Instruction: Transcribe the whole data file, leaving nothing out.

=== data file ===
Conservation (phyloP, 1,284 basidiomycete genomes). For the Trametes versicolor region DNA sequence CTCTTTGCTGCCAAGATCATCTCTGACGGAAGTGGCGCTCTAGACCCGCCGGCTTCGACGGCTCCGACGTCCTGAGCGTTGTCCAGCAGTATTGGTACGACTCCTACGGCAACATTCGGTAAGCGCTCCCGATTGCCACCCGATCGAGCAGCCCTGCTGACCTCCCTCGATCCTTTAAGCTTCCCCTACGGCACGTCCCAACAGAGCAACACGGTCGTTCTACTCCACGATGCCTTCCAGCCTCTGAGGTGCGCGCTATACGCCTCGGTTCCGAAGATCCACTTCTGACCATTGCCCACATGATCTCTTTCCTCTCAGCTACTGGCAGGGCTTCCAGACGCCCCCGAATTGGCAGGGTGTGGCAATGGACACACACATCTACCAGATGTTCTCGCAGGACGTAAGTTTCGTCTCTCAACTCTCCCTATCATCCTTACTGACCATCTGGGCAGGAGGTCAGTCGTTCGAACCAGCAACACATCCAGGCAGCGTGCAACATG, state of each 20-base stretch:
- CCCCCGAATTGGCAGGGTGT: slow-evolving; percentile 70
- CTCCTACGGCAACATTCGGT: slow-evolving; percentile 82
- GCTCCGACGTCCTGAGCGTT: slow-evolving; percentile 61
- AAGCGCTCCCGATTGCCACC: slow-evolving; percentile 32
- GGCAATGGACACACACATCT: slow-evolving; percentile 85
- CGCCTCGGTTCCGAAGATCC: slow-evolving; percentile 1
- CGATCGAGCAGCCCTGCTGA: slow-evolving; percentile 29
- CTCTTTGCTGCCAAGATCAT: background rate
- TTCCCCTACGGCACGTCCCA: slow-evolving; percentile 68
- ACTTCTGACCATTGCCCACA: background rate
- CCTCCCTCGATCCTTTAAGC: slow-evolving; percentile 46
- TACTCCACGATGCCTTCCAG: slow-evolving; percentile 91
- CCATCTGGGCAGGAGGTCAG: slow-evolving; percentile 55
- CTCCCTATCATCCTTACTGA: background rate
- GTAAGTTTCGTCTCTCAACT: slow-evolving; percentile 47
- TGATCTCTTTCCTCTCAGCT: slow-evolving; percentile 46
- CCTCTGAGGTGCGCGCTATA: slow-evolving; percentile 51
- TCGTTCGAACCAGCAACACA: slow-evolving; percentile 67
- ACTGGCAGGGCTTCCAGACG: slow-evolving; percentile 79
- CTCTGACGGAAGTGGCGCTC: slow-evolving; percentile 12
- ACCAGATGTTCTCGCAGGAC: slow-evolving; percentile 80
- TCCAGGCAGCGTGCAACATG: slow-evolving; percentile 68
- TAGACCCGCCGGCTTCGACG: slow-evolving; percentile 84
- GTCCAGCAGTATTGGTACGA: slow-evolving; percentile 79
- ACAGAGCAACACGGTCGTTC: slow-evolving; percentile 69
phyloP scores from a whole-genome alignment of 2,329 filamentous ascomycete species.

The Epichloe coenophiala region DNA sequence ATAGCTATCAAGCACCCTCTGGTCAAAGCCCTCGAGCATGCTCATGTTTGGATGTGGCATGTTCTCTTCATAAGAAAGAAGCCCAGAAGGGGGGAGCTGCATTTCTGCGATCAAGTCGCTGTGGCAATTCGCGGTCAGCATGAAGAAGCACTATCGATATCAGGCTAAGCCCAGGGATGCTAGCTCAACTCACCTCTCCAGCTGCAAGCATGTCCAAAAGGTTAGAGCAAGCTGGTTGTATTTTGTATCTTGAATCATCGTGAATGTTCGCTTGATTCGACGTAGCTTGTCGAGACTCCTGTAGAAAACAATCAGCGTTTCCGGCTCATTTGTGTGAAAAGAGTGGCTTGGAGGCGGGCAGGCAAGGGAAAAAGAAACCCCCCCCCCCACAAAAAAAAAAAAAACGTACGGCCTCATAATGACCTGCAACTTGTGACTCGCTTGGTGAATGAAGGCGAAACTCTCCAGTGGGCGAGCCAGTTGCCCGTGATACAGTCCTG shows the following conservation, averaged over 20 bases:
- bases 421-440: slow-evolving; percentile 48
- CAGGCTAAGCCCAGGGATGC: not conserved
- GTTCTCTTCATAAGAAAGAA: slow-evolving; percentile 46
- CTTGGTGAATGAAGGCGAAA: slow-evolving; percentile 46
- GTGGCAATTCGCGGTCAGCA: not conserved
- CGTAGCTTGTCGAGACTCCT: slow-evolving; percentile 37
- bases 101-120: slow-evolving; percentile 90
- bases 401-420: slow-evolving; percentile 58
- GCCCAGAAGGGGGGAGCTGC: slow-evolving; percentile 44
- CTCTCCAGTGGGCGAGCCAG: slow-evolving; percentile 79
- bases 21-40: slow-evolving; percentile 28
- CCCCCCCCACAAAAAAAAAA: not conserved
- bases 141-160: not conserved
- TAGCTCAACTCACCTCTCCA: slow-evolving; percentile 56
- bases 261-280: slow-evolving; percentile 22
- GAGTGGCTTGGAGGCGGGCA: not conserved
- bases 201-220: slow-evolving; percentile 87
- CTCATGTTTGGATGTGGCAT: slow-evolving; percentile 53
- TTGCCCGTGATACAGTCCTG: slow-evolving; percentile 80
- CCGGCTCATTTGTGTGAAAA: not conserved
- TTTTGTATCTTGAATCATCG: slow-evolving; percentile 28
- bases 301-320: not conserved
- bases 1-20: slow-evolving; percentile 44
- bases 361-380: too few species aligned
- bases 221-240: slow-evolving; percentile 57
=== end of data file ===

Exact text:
Conservation (phyloP, 1,284 basidiomycete genomes). For the Trametes versicolor region DNA sequence CTCTTTGCTGCCAAGATCATCTCTGACGGAAGTGGCGCTCTAGACCCGCCGGCTTCGACGGCTCCGACGTCCTGAGCGTTGTCCAGCAGTATTGGTACGACTCCTACGGCAACATTCGGTAAGCGCTCCCGATTGCCACCCGATCGAGCAGCCCTGCTGACCTCCCTCGATCCTTTAAGCTTCCCCTACGGCACGTCCCAACAGAGCAACACGGTCGTTCTACTCCACGATGCCTTCCAGCCTCTGAGGTGCGCGCTATACGCCTCGGTTCCGAAGATCCACTTCTGACCATTGCCCACATGATCTCTTTCCTCTCAGCTACTGGCAGGGCTTCCAGACGCCCCCGAATTGGCAGGGTGTGGCAATGGACACACACATCTACCAGATGTTCTCGCAGGACGTAAGTTTCGTCTCTCAACTCTCCCTATCATCCTTACTGACCATCTGGGCAGGAGGTCAGTCGTTCGAACCAGCAACACATCCAGGCAGCGTGCAACATG, state of each 20-base stretch:
- CCCCCGAATTGGCAGGGTGT: slow-evolving; percentile 70
- CTCCTACGGCAACATTCGGT: slow-evolving; percentile 82
- GCTCCGACGTCCTGAGCGTT: slow-evolving; percentile 61
- AAGCGCTCCCGATTGCCACC: slow-evolving; percentile 32
- GGCAATGGACACACACATCT: slow-evolving; percentile 85
- CGCCTCGGTTCCGAAGATCC: slow-evolving; percentile 1
- CGATCGAGCAGCCCTGCTGA: slow-evolving; percentile 29
- CTCTTTGCTGCCAAGATCAT: background rate
- TTCCCCTACGGCACGTCCCA: slow-evolving; percentile 68
- ACTTCTGACCATTGCCCACA: background rate
- CCTCCCTCGATCCTTTAAGC: slow-evolving; percentile 46
- TACTCCACGATGCCTTCCAG: slow-evolving; percentile 91
- CCATCTGGGCAGGAGGTCAG: slow-evolving; percentile 55
- CTCCCTATCATCCTTACTGA: background rate
- GTAAGTTTCGTCTCTCAACT: slow-evolving; percentile 47
- TGATCTCTTTCCTCTCAGCT: slow-evolving; percentile 46
- CCTCTGAGGTGCGCGCTATA: slow-evolving; percentile 51
- TCGTTCGAACCAGCAACACA: slow-evolving; percentile 67
- ACTGGCAGGGCTTCCAGACG: slow-evolving; percentile 79
- CTCTGACGGAAGTGGCGCTC: slow-evolving; percentile 12
- ACCAGATGTTCTCGCAGGAC: slow-evolving; percentile 80
- TCCAGGCAGCGTGCAACATG: slow-evolving; percentile 68
- TAGACCCGCCGGCTTCGACG: slow-evolving; percentile 84
- GTCCAGCAGTATTGGTACGA: slow-evolving; percentile 79
- ACAGAGCAACACGGTCGTTC: slow-evolving; percentile 69
phyloP scores from a whole-genome alignment of 2,329 filamentous ascomycete species.

The Epichloe coenophiala region DNA sequence ATAGCTATCAAGCACCCTCTGGTCAAAGCCCTCGAGCATGCTCATGTTTGGATGTGGCATGTTCTCTTCATAAGAAAGAAGCCCAGAAGGGGGGAGCTGCATTTCTGCGATCAAGTCGCTGTGGCAATTCGCGGTCAGCATGAAGAAGCACTATCGATATCAGGCTAAGCCCAGGGATGCTAGCTCAACTCACCTCTCCAGCTGCAAGCATGTCCAAAAGGTTAGAGCAAGCTGGTTGTATTTTGTATCTTGAATCATCGTGAATGTTCGCTTGATTCGACGTAGCTTGTCGAGACTCCTGTAGAAAACAATCAGCGTTTCCGGCTCATTTGTGTGAAAAGAGTGGCTTGGAGGCGGGCAGGCAAGGGAAAAAGAAACCCCCCCCCCCACAAAAAAAAAAAAAACGTACGGCCTCATAATGACCTGCAACTTGTGACTCGCTTGGTGAATGAAGGCGAAACTCTCCAGTGGGCGAGCCAGTTGCCCGTGATACAGTCCTG shows the following conservation, averaged over 20 bases:
- bases 421-440: slow-evolving; percentile 48
- CAGGCTAAGCCCAGGGATGC: not conserved
- GTTCTCTTCATAAGAAAGAA: slow-evolving; percentile 46
- CTTGGTGAATGAAGGCGAAA: slow-evolving; percentile 46
- GTGGCAATTCGCGGTCAGCA: not conserved
- CGTAGCTTGTCGAGACTCCT: slow-evolving; percentile 37
- bases 101-120: slow-evolving; percentile 90
- bases 401-420: slow-evolving; percentile 58
- GCCCAGAAGGGGGGAGCTGC: slow-evolving; percentile 44
- CTCTCCAGTGGGCGAGCCAG: slow-evolving; percentile 79
- bases 21-40: slow-evolving; percentile 28
- CCCCCCCCACAAAAAAAAAA: not conserved
- bases 141-160: not conserved
- TAGCTCAACTCACCTCTCCA: slow-evolving; percentile 56
- bases 261-280: slow-evolving; percentile 22
- GAGTGGCTTGGAGGCGGGCA: not conserved
- bases 201-220: slow-evolving; percentile 87
- CTCATGTTTGGATGTGGCAT: slow-evolving; percentile 53
- TTGCCCGTGATACAGTCCTG: slow-evolving; percentile 80
- CCGGCTCATTTGTGTGAAAA: not conserved
- TTTTGTATCTTGAATCATCG: slow-evolving; percentile 28
- bases 301-320: not conserved
- bases 1-20: slow-evolving; percentile 44
- bases 361-380: too few species aligned
- bases 221-240: slow-evolving; percentile 57